"The California State Fair took a historic leadership position in 2022 with the introduction of a cannabis exhibit and competition," Tom Martinez, CEO of the California State Fair, said in a statement. "This year, we've expanded our offerings to include onsite sales and consumption in a designated area to provide a platform to amplify California's rich agricultural bounty and facilitate storytelling for farmers from diverse backgrounds and experiences."

Around 600,000 people attend the 17-day event each year.


Arizona Governor Vetoes Therapeutic Psilocybin Bill. Gov. Katie Hobbs (D) has vetoed a bill that would have legalized psilocybin service centers where people could access the drug under medical supervision, Senate Bill 1570.

Sponsored by Sen. TJ Shope (R), the bill would have expanded on a previously passed law that provides $5 million a year to fund studies into psilocybin therapy. It would have created an Arizona Psilocybin Advisory Board to establish training criteria for service center workers, make recommendations on how the law should be implemented, and keep abreast of psychedelic science and policy developments.

But Hobbs said that while psilocybin may have therapeutic potential, "we do not yet have the evidence needed to support widespread clinical expansion. Arizonans with depression and PTSD deserve access to treatments that may be seen as outside the mainstream, but they should not be the subject of experiments for unproven therapies with a lack of appropriate guardrails," the governor said in a veto message.

Bill sponsor Sen. Shope said the veto is a "disappointing result after months of hard work and the overwhelming bipartisan support this received in both houses of the Legislature this year."

Shope added that if the legislature were still in session, he would try for a veto override, but since it is not, he will "settle for trying again next year."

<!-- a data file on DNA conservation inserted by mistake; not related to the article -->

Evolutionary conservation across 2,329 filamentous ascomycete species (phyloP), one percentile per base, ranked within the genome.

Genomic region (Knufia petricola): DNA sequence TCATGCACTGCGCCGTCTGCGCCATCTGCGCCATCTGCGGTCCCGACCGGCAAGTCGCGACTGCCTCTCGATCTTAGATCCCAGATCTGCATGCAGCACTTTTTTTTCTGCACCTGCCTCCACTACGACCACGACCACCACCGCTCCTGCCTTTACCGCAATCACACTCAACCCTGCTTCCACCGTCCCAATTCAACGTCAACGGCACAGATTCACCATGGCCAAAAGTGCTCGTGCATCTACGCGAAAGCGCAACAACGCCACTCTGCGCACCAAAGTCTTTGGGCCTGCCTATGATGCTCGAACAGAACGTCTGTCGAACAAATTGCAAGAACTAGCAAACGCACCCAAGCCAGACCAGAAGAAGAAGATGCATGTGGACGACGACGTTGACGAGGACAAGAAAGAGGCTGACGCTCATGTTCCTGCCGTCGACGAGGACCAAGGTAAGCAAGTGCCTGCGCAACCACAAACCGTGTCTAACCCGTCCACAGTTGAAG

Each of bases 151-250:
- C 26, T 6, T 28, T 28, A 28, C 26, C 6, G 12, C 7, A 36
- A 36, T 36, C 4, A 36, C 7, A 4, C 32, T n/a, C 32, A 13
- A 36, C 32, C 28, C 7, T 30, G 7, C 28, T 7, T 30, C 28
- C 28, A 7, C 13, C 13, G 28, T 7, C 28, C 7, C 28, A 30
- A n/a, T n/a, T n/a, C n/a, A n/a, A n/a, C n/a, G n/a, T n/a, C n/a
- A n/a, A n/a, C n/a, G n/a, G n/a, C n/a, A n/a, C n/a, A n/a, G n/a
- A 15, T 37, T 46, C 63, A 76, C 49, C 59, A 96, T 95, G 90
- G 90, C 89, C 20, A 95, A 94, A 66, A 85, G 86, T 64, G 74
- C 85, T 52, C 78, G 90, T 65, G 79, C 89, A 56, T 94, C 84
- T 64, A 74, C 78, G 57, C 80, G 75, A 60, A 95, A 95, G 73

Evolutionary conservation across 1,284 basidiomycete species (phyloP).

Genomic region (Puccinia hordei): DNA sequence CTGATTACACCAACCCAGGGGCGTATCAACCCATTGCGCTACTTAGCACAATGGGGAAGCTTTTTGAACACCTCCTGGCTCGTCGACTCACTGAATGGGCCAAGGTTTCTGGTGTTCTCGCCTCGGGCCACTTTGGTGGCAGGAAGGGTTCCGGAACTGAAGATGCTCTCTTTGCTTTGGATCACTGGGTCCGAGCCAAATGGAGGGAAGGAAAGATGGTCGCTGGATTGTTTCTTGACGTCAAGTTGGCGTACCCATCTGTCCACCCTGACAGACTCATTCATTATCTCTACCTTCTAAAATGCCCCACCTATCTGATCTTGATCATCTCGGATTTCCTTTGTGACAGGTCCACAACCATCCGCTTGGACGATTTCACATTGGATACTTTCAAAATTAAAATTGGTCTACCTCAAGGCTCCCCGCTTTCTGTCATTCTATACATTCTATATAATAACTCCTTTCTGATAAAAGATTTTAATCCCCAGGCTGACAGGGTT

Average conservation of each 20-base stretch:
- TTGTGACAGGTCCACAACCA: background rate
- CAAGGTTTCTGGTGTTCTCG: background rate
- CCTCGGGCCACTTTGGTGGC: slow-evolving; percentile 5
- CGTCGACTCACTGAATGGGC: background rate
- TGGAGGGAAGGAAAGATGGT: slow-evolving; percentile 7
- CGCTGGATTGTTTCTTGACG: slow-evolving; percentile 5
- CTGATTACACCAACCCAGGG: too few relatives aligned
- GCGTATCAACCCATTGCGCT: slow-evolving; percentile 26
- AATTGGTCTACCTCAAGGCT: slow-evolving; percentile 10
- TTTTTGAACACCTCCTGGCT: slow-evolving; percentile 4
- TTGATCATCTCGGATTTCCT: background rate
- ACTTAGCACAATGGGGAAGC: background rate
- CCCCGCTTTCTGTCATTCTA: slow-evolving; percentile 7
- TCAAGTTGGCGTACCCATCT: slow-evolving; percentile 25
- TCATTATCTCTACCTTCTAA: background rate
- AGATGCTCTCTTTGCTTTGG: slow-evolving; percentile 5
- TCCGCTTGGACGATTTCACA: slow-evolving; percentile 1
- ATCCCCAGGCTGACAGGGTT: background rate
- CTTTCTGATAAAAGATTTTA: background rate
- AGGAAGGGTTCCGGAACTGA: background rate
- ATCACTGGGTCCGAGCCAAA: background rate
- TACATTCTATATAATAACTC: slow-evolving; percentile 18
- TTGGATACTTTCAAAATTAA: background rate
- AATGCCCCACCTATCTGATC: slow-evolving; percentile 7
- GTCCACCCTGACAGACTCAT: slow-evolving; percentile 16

Drug Policy

San Francisco Ordinance Would Restrict Funding for Public Housing for the Homeless Until One-Quarter of All Units are Drug-Free. Supervisors Matt Dorsey and Rafael Mandelman have sponsored an ordinance that could restrict funding for new subsidized housing for the homeless in a bid to increase the amount of housing that is drug-free. The bill authors say they want to create more options for homeless adults who want a sober living space.

While harm reductionists argue that having a home is as important as having a sober living space, the city has faced harsh criticism for laxity in the face of drug use. Three people die of drug overdoses in city-funded housing each week.

The ordinance would restrict funding for new "drug-permissive" housing for people seeking a way out of homelessness except for specially designated projects. Instead, housing would have to be at least 25 percent "drug-free" and recovery-focused in order to receive unrestricted funding.

"I feel empowered by this legislation," said Vincent Jones, 62, who has been sober for seven months after a 45-year addiction to crack cocaine. "I was lost at one point and lacked the ability to help myself," Jones added. "They send you to these places that are full of drugs. When I first got into my addiction, I could have really used a program like this."

Under current state law, 100 percent of supportive housing providers must accept applicants regardless of "sobriety" or "behaviors that indicate a lack of 'housing readiness.'" The proposed San Francisco ordinance would appear to clash with that law, but efforts are underway in Sacramento to amend the law to allow up to a quarter of state funding for housing to be allocated for recovery housing. A bill introduced last month by Assemblymember Matt Haney (D), Assembly Bill 2479, would do just that.

Permission to Reprint: This content is licensed under a modified Creative Commons Attribution license. Content of a purely educational nature in Drug War Chronicle appear courtesy of DRCNet Foundation, unless otherwise noted.

Add new comment

The content of this field is kept private and will not be shown publicly.
This site is protected by reCAPTCHA and the Google Privacy Policy and Terms of Service apply.